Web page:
The “best liked” features are relatively self-explanatory. Under “least liked” or “needed in HOLLIS II,” the top most requested feature is actually a host of features collectively identified as “reader empowerment.” These are activities currently perfor med by library staff, such as renewing a book, getting a list of books already checked out, recalling a book, etc. Patrons want these and other self-service features from our next public catalog. The third feature (backspace key) refers to lack of a working backspace key in HOLLIS sessions. Most users expect the backspace key to delete the character to the left of the cursor. The fact that it frequently does not do so is more a function of the s oftware being used to connect to HOLLIS.
The need for search limits (item five) is a cause for concern because several types of limit are currently available in HOLLIS (and transaction logs indicate these are used in less than two percent of searches). Generally, the Task Group was surprised and a little dismayed at the number of people who asked for existing HOLLIS features, such as boolean searching, search combinations (keyword author and title, subject and author, etc.), keyword subject heading searches, document request (the get command), a nd record downloading. Note that requests for existing features are not included in the detailed survey results.
The results of these surveys have proved valuable in two ways. First, the Public Services Task Group’s list of functional needs appears to be on target — all survey comments match up with existing entries on the list. Second, survey responses have provid ed a sense of the functional priorities of our users that will be important during the system evaluation phase. If you have questions about these surveys or the results, contact Caren Smith in OIS.
II Glossary available
This glossary is an evolving project and library staff are welcome to use the comment form to send suggestions. There is also a list of terms to be added — we welcome staff interested in providing definitions. If you have questions contact Julie Wetherill in OIS.
journals from HOLLIS Plus
The list of resources arranged in broad subject categories still exists, but ejournals are not listed in the subject categories for both technical and policy reasons. The Working Group thought that scholars are more likely to look for a journal by its tit le. Also, the general subject categories used on HOLLIS Plus would not necessarily be helpful and the inclusion of ejournals might hide the other databases and Library home pages.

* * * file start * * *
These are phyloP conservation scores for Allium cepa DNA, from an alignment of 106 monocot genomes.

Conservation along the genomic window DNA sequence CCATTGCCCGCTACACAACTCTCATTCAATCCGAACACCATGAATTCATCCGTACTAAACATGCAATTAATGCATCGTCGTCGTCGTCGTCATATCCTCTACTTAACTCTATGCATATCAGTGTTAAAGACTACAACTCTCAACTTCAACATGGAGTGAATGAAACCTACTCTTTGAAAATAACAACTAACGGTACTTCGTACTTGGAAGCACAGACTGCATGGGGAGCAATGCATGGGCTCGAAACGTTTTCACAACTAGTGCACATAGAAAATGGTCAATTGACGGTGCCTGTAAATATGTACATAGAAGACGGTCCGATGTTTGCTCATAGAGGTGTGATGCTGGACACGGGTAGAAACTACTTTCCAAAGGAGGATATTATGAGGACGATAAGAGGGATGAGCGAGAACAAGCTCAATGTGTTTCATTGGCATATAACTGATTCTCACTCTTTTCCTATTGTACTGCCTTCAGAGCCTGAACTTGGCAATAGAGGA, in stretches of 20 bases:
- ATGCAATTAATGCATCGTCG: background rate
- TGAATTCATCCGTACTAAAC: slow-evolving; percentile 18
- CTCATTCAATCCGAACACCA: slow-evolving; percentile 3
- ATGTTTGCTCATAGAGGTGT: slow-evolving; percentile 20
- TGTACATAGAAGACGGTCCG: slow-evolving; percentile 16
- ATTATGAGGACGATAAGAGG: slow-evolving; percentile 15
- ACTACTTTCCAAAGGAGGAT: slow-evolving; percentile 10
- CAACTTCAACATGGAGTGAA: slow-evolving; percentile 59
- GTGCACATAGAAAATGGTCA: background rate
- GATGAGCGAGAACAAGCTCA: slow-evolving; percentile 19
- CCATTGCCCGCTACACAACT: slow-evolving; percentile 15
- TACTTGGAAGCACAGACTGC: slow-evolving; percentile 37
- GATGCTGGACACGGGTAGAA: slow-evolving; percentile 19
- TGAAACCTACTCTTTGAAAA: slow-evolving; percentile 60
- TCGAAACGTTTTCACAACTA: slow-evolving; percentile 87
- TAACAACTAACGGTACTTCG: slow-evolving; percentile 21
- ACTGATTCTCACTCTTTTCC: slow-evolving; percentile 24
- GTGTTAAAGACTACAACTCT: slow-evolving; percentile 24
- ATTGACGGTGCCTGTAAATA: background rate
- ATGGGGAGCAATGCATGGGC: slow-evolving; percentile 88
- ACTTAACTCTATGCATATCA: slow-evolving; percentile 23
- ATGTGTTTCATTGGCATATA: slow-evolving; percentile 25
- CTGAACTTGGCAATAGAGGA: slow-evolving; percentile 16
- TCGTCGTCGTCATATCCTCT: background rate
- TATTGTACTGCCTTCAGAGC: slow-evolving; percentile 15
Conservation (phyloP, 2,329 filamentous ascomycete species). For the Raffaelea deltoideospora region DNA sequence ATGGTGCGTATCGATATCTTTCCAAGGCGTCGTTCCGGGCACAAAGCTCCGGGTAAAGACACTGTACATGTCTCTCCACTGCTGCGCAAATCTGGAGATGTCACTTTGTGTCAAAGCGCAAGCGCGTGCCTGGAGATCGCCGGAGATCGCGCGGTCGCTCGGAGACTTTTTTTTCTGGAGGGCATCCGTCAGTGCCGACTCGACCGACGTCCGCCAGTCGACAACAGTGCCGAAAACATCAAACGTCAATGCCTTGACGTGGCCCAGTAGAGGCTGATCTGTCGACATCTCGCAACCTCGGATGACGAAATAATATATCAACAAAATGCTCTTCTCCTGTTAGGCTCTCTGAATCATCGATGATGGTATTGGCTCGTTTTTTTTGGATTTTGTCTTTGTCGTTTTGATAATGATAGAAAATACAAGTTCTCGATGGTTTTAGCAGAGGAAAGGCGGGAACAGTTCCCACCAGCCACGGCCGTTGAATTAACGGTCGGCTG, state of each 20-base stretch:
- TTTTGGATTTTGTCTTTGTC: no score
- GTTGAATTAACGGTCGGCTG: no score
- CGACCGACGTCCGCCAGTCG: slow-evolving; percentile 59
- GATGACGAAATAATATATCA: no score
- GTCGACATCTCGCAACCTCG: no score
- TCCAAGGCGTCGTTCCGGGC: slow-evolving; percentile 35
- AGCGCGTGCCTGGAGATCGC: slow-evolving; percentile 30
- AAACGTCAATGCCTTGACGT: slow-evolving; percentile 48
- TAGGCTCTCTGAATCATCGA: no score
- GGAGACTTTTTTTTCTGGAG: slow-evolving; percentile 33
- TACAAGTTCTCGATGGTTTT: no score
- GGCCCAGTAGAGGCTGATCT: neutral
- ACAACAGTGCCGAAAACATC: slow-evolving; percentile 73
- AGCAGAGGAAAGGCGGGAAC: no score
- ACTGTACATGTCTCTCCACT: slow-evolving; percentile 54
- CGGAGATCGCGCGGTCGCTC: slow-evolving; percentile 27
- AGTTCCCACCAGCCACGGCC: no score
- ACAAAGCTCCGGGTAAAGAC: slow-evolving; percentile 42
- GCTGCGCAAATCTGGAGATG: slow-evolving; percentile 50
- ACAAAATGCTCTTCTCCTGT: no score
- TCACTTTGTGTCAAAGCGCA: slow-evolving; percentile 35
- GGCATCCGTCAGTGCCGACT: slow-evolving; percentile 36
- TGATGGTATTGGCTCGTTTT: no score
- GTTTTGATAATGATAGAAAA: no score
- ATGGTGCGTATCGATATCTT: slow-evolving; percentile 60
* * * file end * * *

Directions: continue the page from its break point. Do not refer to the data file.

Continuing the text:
The “Search” choice
appearing on most HOLLIS Plus pages allows a user to search for an electronic
journal by its title.
This may not be apparent or important to most HOLLIS Plus users, but it has implications for catalog records in the HU database of HOLLIS. The HU cataloging for these ejournals includes an 856 field (in a holdings record) containing the URL for the resour ce page on HOLLIS Plus. These URLs should be accurate so a patron can write down or screen copy the URL and use it in a web browser. (Of course, in HOLLIS II this URL will be “hot”; allowing the patron to link directly to the ejournal from the HU catalog record.)
Ruth Haas (CONSER and Widener Serials Cataloging) has agreed to coordinate the changes to cataloging records affected by the relocation of resource pages (and subsequent changes to URLs). Contact Ruth if you have questions.
Neither the HOLLIS Plus Working Group nor OIS expect changes in resource page URLs to be a regular event. The URL change described above was a necessary part of the new ejournal handling process. The change was made now, while there are a relatively small number of titles and the process of changing URLs in HOLLIS is still manageable.
If you have questions about electronic journals in HOLLIS Plus, contact Michael Fitzgerald (Chair of the HOLLIS Plus Working Group).
JSTOR Update for April 3, 1997
JSTOR (Journal Storage; an archive of scholarly journal literature in digital format) announced the following changes in early April.
Updates/FixesNew Informational Pages. The "About JSTOR" page (http://www.jstor.org/about/) has been reorganized into sections. An updated page listing hardware and software requirements has been added under the "Using the Collection" section.
Macintosh Printer Helper Application. The Macintosh version of the printer helper application now supports printing from non-postscript printers. Examples of non-postscript printers include ink jet printers, dot matrix printers, and laser printers which use PCL printer language. The current Macintosh version number is 1.9.
fails, the systems fall,